North America, Native American, Eastern Woodlands, ca. 200 to 1000 CE. A skull effigy pipe skillfully carved from a hard grey stone, presenting an eerie visage delineated with deep eye orbitals flanking a central nasal orbital above a toothy grimace (a delightfully disturbing smile). The base is flat and sits stably. Size: 2.25\" W x 3\" H (5.7 cm x 7.6 cm)
Smoking pipes played an important role in Eastern Woodland culture, which spanned from sub-Arctic Canada to the southern United States. The earliest evidence we have for the use of tobacco in this area comes from ca. 100 to 200 CE; in addition to tobacco, and often prior to it, we know from ethnohistorical accounts that people smoked a variety of other plants, including dogwood, juniper, sumac, and bearberry. These pipes were not just made for the simple act of smoking; they seem to have had a strong religious component as well, and various archaeological sites from the period, including the Hopewell Mound sites, have the remains of hundreds of destroyed platform pipes, including effigy ones like this. Others were buried with their owners individually.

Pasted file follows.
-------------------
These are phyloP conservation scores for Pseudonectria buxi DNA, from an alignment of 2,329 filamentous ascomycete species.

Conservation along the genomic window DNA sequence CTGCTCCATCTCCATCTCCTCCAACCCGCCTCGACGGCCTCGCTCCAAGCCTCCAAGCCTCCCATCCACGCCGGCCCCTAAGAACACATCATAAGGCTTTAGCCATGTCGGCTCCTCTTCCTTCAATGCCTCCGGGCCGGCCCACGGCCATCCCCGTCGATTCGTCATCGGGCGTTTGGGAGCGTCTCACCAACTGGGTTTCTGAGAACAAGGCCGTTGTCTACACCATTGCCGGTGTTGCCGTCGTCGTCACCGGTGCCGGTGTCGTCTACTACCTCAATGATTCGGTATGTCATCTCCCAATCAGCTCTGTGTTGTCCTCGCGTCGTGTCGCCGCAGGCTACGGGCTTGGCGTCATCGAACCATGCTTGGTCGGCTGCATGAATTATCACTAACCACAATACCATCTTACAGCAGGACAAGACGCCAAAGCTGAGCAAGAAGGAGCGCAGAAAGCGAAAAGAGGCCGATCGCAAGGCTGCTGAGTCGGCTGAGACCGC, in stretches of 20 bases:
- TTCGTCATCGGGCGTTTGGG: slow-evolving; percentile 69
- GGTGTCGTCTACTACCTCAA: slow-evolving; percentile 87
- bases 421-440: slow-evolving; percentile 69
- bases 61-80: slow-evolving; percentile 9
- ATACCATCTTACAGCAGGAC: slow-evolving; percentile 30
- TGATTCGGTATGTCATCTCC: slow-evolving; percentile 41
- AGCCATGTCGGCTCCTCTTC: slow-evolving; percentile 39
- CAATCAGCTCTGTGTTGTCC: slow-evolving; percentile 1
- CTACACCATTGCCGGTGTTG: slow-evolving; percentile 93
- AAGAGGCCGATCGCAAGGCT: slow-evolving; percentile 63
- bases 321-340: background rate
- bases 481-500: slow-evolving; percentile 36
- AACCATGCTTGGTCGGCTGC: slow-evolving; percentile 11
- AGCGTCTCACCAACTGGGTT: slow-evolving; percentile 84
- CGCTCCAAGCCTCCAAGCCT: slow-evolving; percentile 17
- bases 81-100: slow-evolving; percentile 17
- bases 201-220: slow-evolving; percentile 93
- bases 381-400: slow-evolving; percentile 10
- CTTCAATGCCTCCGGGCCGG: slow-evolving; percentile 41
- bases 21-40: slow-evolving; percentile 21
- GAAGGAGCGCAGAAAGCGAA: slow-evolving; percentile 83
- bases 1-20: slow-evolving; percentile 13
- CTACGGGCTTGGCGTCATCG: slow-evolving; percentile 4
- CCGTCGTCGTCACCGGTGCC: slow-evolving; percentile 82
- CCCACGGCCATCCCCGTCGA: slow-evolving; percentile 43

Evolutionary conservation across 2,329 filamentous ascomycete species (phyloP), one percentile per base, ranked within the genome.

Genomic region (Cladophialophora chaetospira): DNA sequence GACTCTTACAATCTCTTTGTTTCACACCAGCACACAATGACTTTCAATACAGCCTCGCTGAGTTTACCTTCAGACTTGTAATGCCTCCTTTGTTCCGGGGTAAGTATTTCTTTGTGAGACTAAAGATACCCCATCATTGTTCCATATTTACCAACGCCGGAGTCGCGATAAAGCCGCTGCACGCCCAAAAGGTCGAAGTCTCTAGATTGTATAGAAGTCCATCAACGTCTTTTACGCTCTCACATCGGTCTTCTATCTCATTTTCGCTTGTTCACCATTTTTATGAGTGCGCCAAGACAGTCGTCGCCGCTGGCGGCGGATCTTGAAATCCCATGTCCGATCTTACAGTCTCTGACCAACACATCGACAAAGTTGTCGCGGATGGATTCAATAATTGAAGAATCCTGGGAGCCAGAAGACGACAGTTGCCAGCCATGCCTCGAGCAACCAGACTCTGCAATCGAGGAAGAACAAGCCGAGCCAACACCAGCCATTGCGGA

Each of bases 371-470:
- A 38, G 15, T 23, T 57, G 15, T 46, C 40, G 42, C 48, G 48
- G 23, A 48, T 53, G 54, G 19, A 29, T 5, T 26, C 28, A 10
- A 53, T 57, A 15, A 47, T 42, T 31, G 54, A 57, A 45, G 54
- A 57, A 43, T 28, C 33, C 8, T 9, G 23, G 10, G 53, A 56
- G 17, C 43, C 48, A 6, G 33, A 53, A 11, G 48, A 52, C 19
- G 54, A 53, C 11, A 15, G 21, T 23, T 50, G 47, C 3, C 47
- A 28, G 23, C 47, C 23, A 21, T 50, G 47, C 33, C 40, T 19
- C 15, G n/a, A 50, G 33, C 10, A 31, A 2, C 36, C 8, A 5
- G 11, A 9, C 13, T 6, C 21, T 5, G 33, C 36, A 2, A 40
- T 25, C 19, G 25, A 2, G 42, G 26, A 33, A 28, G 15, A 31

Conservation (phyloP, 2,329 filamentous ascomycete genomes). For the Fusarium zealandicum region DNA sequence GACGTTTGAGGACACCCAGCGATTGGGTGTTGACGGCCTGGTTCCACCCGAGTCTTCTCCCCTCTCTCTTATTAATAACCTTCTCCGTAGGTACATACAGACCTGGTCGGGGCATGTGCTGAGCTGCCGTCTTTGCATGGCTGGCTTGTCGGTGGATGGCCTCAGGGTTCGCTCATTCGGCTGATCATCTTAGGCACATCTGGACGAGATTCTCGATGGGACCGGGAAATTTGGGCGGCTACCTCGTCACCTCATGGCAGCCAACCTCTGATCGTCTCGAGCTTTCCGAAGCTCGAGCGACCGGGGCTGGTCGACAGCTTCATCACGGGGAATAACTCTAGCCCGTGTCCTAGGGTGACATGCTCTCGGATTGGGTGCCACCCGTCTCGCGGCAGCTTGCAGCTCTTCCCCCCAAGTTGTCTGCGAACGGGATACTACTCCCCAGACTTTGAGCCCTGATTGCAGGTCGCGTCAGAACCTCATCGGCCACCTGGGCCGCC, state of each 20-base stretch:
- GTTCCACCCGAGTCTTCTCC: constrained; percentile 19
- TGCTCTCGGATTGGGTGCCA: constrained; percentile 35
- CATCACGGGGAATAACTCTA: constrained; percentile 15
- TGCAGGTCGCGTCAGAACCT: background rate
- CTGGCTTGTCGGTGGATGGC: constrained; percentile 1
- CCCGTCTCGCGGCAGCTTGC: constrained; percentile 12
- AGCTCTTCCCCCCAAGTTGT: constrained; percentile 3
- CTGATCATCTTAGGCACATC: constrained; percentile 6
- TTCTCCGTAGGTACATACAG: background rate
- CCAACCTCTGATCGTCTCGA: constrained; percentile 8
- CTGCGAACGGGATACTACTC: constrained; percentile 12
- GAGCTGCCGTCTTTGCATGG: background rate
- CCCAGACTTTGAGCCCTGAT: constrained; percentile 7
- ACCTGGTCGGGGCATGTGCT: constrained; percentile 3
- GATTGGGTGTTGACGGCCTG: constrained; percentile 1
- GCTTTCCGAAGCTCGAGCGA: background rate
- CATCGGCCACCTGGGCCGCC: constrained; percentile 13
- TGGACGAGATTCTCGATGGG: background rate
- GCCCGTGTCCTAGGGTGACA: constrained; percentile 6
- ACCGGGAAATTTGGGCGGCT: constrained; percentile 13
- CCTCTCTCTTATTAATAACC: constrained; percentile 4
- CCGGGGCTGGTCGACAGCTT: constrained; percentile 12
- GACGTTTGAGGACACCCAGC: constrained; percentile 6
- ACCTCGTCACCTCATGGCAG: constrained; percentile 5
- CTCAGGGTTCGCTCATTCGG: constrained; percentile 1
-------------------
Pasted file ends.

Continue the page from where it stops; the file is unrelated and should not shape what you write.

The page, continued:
Provenance: ex-Turner collection, Connecticut, USA
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